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IMF steps into debate over monetary policy, independence at Bank of Thailand

News|Bretton Woods Project|13 September 2012|url
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The challenge of maintaining growth amid a global slowdown has sparked fierce debates over Thailand's monetary policy. Thai business leaders and political figures have found themselves at odds with international investors and the IMF, and the Bank of Thailand's own monetary policy committee. Amongst the critics is the Bank of Thailand's own, newly-installed, chairman Virabongsa Ramangkura, who has called on the committee to implement rate cuts and soften the Bank's adherence to inflation targeting.

Ramangkura has argued that "central banks should change their ideas. Inflation targeting is no longer effective because inflation has been globalised. ... Commodity prices are driven by global supply and demand, not policy of a particular country". He also claimed that IMF managing director Christine Lagarde had agreed with him in a private conversation that inflation targeting was "outmoded". The IMF subsequently contradicted this through a letter, leaked to Thai press in late August, praising Thailand's "successful implementation" of the inflation targeting framework. Bank of Thailand governor Prasarn Trairatvorakul called Ramangkura's comments "unhelpful" and former finance minister Korn Chatikavanij warned against "bullying" the central bank.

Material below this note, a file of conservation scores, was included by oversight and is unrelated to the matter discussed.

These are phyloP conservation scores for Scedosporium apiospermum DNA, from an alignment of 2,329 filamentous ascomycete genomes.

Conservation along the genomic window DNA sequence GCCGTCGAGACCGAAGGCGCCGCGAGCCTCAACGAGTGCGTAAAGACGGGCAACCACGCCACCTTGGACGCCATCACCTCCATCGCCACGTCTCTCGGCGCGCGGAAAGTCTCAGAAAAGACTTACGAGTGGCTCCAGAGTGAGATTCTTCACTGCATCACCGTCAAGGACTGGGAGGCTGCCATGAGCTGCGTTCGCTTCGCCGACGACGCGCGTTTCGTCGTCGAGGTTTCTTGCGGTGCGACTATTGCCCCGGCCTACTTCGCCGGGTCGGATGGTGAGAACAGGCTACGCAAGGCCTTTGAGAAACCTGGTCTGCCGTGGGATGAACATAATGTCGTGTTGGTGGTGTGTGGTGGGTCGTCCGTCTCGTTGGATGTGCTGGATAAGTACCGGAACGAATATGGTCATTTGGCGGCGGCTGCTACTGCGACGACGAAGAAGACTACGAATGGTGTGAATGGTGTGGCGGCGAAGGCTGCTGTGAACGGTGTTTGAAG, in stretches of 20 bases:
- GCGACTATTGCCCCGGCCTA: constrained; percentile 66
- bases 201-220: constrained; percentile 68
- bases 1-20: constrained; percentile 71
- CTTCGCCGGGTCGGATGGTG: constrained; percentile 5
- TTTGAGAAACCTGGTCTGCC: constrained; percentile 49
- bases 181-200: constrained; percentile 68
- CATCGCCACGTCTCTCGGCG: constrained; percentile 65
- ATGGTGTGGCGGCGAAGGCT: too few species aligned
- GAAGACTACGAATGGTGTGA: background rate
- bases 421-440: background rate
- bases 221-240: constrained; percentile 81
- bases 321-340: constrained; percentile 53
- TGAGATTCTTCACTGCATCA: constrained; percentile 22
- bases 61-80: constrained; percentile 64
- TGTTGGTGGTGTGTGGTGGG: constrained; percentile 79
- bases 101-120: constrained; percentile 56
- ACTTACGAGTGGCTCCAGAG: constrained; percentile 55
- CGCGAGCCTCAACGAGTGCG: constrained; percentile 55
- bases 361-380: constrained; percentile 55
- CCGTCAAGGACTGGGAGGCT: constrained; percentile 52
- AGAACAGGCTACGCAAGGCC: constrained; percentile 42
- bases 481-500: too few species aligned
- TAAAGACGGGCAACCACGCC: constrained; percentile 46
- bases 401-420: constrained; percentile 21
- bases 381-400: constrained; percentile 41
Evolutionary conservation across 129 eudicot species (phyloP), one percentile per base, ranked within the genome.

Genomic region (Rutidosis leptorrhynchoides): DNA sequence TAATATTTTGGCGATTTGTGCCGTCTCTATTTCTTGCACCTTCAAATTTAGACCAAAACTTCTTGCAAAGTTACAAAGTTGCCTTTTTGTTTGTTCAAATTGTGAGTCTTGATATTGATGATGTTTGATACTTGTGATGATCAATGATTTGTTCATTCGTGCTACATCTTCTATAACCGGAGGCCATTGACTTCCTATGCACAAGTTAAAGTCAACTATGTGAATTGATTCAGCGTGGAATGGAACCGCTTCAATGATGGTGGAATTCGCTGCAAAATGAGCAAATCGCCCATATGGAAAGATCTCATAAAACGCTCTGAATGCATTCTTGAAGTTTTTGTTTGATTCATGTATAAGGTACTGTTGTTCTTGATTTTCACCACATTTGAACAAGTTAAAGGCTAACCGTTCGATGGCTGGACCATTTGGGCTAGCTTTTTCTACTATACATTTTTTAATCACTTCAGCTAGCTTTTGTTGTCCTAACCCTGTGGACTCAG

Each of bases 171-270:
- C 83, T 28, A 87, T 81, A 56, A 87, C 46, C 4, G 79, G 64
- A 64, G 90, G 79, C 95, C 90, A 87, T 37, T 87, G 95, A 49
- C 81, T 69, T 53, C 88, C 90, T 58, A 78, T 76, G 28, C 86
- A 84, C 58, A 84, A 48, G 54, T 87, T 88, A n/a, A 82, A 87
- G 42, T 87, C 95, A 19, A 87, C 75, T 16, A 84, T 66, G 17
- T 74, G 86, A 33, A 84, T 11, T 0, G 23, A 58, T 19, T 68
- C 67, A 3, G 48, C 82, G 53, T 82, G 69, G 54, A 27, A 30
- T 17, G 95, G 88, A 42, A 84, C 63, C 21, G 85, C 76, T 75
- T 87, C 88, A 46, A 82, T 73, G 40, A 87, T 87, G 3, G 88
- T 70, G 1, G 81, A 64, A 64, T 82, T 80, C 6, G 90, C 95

Ramangkura and other critics of central bank policy would prefer to support export and other industries through exchange rate management. However, a Bangkok-based investment analyst told the Financial Times "many investors are getting very concerned about the issue of central bank independence ... both domestic and foreign [investors] - will be watching this issue very closely." C. P. Chandrasekhar of Jawaharlal Nehru University in New Delhi, India has pointed out that the economic record of inflation targeting in Thailand shows that it "has not worked." He argues that "it is a myth that a higher interest rate helps serve the anti-inflation objective. What it does is impose burdens on the economically disadvantaged who are the first victims and the worst effected when the economy slows."

Published: 13 September 2012 , last edited: 16 September 2013

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